Art of the Story and the movie bella (Pt1)
Art of the Story and A Short Love Story from Carlos Lascano (Pt3)

Art of the Story and David McCullough (Pt2)

by Peter on December 22, 2008

This is part 2 of the series, “Art of the Story.” Part one “Art of the Story and the movie bella,” dealt with the fact that without meaning there can be no story. Today I want to go a little further and let one of the best modern authors in historical literature give a little insight into what makes up a true story in history.

The first time I heard of David McCullough was when I picked up his book, John Adams, when it first hit the shelves of Barnes and Noble. Back then I was still in the habit of buying books on reading credit. You know, buying books with the hope of reading it someday. Well I still haven’t read it but when I was at Target I took a chance and bought the 3 Disk DVD Box Set of John Adams miniseries on HBO. This past weekend I watched them all and I was floored.

First of all I didn’t know much about John Adams. I knew he was one of our Presidents and that there was a  love story between he and his wife Abigail. The story of John Adams brought meaning to the history of the United States for me b/c of the story behind the life John Adams and his family. He was a man who believed that it was wrong to hire slaves so he didn’t own any. If John had any farm hands they were always employed. Remember that this is contrary to the fact that Thomas Jefferson owned a number of slaves on his estate Monticello. (I always learned that all the founding fathers had slaves.) The sacrifice that he and Abigail endured to help birth this country was simply unreal. At one point they did not see each other for three years!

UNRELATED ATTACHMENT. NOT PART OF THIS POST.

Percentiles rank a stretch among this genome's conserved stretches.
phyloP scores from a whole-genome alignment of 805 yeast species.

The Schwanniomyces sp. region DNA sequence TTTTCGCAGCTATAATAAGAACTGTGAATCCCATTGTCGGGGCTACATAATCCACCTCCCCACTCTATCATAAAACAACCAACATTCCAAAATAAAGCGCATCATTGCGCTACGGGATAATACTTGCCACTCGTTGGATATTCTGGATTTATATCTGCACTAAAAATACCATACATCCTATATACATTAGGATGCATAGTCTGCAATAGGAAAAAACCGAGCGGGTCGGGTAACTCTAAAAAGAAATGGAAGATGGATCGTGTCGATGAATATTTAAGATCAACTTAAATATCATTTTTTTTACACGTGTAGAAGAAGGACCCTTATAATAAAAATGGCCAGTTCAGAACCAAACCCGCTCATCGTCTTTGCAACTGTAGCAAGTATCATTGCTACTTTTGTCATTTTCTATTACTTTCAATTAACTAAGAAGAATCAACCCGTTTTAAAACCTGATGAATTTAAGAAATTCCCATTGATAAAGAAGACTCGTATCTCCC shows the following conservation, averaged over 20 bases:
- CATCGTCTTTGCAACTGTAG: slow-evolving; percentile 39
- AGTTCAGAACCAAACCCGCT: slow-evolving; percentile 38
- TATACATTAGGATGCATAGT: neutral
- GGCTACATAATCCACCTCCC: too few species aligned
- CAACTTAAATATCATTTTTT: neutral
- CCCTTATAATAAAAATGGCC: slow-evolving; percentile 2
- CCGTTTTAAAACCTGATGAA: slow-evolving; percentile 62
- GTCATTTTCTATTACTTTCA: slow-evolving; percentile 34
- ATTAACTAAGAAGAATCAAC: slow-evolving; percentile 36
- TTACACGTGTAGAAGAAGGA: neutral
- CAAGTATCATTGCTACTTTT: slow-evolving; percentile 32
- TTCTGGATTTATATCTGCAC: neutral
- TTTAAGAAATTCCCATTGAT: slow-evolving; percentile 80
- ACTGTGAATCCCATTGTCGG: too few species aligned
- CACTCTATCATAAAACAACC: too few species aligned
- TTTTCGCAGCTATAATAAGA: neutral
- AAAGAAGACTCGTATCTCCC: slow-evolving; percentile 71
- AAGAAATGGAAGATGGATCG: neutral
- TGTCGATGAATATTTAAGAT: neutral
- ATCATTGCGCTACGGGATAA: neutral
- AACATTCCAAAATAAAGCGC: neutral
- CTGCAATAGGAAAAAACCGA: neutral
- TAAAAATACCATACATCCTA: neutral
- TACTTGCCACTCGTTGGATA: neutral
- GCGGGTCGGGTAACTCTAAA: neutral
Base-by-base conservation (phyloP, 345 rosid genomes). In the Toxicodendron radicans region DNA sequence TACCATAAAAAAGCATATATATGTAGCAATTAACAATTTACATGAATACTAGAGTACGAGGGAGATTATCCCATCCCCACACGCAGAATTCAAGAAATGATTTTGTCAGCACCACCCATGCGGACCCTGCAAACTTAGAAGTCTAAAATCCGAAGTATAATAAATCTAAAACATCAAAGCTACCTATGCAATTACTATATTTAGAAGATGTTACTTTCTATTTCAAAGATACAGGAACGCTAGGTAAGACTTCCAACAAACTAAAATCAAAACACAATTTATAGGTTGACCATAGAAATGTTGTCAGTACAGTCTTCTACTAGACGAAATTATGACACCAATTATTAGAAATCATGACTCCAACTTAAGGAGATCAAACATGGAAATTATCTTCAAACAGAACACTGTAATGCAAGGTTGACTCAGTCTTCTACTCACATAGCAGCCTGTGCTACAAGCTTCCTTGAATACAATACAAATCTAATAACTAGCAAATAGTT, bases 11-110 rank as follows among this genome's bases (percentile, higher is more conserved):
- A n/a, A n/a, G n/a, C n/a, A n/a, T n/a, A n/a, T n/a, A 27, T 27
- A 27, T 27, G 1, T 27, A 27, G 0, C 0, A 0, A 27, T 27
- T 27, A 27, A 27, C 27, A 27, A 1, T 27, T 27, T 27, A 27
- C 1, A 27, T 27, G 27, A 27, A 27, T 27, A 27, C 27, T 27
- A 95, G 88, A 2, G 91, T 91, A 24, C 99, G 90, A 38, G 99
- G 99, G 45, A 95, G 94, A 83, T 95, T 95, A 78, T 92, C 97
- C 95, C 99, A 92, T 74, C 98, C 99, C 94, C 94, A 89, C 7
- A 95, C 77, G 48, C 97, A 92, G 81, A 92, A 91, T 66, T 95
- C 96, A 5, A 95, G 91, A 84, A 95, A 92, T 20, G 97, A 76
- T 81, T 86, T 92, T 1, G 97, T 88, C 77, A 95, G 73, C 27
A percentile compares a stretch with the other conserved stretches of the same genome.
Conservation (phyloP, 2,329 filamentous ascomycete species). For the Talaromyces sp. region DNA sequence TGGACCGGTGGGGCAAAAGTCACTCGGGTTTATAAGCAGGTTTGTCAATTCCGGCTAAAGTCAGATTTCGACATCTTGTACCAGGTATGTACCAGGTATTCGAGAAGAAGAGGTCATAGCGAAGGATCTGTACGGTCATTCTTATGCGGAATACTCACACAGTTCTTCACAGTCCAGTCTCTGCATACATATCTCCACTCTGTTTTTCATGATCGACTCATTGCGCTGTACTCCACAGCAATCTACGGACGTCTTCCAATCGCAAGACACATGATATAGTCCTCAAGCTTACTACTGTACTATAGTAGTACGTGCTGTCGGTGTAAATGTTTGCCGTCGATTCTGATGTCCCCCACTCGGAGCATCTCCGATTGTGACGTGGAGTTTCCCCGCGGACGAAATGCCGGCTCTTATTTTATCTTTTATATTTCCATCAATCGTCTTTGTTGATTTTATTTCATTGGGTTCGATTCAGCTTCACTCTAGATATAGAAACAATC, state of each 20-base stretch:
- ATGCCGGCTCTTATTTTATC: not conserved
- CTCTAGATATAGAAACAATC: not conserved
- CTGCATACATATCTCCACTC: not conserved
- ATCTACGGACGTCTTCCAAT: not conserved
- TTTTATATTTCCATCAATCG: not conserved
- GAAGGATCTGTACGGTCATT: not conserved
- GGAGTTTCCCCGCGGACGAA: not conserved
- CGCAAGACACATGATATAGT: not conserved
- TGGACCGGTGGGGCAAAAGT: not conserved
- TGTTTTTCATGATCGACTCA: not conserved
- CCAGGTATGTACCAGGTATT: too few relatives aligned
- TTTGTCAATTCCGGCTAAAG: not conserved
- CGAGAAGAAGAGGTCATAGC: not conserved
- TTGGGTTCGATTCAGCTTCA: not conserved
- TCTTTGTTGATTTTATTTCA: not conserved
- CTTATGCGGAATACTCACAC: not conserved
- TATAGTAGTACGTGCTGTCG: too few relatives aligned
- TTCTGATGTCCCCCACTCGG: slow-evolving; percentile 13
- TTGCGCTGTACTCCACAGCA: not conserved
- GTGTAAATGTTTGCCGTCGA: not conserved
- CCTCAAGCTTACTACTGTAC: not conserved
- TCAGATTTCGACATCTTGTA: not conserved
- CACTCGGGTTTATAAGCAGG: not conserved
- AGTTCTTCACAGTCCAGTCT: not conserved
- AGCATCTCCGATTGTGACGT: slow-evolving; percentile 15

John would often refer to Abigail in his letters as “my friend.” He understood the need of her support throughout his life and Presidency. Thomas Jefferson did some underhanded deeds against John. Benjamin Franklin found himself spending a lot of time with the ladies in Paris while his wife still resided in the States. Early America was lucky to have Founding Fathers as we did but what makes history rich is the fact that there were human. And it is this humanness that gives meaning to our countries history.

It is the same in our relationships with our loved ones. There is a reason we connect to people and not to things. It is because we are human. Relationships can only work when we are open to be human (a person) with one another. This is where trust flourishes. A relationship without trust is no relationship at all. And when their is no relationship there can be no meaning. Listen to David McCullough define history in light of this post.


What do you think?

Leave a Response


Fonts by Google Fonts. Icons by Fontello. Full Credits here »